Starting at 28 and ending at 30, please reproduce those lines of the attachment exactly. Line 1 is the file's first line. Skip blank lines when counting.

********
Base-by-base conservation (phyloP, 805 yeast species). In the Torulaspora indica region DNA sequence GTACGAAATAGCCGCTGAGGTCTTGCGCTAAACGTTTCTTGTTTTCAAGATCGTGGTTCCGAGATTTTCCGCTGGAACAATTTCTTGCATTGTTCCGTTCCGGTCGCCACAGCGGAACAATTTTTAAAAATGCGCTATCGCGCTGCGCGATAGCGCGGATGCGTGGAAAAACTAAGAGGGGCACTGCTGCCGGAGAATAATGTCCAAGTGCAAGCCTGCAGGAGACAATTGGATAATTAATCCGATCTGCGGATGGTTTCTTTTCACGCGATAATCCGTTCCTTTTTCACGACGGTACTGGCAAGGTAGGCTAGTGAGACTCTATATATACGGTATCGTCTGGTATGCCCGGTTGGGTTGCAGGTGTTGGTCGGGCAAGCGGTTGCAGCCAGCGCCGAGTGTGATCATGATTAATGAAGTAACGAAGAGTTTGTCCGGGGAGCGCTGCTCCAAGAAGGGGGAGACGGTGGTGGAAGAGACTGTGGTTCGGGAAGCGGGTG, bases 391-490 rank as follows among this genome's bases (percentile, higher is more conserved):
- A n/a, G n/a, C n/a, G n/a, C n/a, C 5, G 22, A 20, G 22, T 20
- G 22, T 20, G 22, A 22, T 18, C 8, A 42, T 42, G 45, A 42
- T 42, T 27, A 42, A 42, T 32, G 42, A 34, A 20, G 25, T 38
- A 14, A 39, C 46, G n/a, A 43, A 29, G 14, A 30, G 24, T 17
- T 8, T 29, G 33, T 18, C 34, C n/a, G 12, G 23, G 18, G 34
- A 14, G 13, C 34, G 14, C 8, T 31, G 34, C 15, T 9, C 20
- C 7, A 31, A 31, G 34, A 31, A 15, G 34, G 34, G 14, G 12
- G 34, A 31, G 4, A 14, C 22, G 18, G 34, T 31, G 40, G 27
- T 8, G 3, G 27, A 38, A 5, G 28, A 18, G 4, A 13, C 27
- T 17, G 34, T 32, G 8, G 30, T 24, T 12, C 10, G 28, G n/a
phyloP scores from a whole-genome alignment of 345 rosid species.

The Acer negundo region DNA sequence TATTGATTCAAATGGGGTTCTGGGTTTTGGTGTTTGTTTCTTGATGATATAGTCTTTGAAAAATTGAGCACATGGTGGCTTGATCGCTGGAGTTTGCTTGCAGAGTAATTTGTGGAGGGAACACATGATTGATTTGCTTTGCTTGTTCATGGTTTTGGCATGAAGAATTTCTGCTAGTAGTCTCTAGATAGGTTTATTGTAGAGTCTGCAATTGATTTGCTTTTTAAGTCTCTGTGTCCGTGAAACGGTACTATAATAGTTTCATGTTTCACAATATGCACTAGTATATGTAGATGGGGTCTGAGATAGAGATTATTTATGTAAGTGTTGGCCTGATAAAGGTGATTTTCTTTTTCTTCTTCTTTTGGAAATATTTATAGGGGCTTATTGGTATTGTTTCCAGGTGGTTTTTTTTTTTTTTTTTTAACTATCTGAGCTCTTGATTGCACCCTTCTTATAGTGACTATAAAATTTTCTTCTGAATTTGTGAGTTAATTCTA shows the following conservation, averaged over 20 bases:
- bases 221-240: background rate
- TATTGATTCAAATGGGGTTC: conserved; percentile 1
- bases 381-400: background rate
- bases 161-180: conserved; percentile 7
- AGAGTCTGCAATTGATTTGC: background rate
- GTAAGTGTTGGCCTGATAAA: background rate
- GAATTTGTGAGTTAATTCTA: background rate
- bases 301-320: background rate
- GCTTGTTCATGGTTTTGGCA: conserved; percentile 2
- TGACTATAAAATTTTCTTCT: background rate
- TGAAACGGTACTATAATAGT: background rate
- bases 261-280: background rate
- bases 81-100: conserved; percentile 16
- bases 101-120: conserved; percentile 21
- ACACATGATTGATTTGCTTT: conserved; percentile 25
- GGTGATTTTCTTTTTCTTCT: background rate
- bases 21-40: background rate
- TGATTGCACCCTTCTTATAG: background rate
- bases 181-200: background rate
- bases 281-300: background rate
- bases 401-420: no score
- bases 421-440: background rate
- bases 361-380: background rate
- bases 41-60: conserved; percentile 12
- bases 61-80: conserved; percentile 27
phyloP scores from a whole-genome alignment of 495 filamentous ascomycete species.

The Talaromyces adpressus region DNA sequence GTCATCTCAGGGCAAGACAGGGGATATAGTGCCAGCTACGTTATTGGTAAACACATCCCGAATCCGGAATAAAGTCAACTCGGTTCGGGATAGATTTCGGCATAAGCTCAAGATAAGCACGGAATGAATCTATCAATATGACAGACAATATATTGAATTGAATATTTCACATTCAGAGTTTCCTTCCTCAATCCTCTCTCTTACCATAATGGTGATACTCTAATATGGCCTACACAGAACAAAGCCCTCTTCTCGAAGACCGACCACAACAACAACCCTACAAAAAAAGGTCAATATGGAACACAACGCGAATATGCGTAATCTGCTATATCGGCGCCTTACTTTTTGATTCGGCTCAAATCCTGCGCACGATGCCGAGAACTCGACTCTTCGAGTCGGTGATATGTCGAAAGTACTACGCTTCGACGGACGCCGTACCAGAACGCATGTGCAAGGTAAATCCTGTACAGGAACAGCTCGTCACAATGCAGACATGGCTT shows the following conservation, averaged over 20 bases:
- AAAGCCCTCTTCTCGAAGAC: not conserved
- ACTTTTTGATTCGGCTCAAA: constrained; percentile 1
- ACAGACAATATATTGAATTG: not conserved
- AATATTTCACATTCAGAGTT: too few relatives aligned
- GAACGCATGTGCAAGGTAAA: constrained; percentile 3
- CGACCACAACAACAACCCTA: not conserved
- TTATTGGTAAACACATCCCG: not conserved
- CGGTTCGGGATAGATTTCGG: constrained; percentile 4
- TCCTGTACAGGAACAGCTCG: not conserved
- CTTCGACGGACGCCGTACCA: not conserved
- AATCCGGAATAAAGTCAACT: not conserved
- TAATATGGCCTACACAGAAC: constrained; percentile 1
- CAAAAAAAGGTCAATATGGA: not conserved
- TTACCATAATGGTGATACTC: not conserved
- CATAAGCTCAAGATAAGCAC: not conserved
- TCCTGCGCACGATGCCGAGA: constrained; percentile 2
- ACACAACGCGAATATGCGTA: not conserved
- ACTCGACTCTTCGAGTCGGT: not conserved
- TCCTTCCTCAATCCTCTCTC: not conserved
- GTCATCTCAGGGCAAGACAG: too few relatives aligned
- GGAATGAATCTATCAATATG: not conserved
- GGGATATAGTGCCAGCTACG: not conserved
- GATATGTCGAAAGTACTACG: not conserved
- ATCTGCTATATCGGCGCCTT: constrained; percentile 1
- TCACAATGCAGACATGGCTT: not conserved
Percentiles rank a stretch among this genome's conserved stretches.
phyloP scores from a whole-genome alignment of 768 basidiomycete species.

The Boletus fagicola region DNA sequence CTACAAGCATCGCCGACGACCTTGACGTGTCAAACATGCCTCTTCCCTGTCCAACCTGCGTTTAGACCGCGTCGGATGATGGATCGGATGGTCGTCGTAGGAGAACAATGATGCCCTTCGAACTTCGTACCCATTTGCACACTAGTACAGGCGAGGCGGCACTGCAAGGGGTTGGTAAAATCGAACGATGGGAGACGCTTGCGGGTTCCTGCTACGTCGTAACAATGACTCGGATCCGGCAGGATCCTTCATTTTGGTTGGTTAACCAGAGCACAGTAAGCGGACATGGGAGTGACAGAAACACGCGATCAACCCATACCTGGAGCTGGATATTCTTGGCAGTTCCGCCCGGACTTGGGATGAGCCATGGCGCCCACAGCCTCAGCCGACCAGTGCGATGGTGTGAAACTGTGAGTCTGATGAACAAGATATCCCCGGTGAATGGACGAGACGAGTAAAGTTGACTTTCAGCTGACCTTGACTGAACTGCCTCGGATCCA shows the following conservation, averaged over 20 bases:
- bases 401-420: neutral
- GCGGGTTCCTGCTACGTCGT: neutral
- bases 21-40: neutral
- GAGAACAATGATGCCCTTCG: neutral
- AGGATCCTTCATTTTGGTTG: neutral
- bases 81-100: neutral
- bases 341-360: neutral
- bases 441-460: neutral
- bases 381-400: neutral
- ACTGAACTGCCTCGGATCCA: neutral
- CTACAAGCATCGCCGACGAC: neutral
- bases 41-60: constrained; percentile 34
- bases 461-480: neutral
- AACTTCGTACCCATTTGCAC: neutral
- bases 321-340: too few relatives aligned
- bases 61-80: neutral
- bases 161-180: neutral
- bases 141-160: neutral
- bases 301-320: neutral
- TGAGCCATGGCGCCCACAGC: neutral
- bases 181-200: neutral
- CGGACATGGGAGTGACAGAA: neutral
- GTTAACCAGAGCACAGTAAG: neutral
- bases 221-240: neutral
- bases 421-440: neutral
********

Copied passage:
- ACACATGATTGATTTGCTTT: conserved; percentile 25
- GGTGATTTTCTTTTTCTTCT: background rate
- bases 21-40: background rate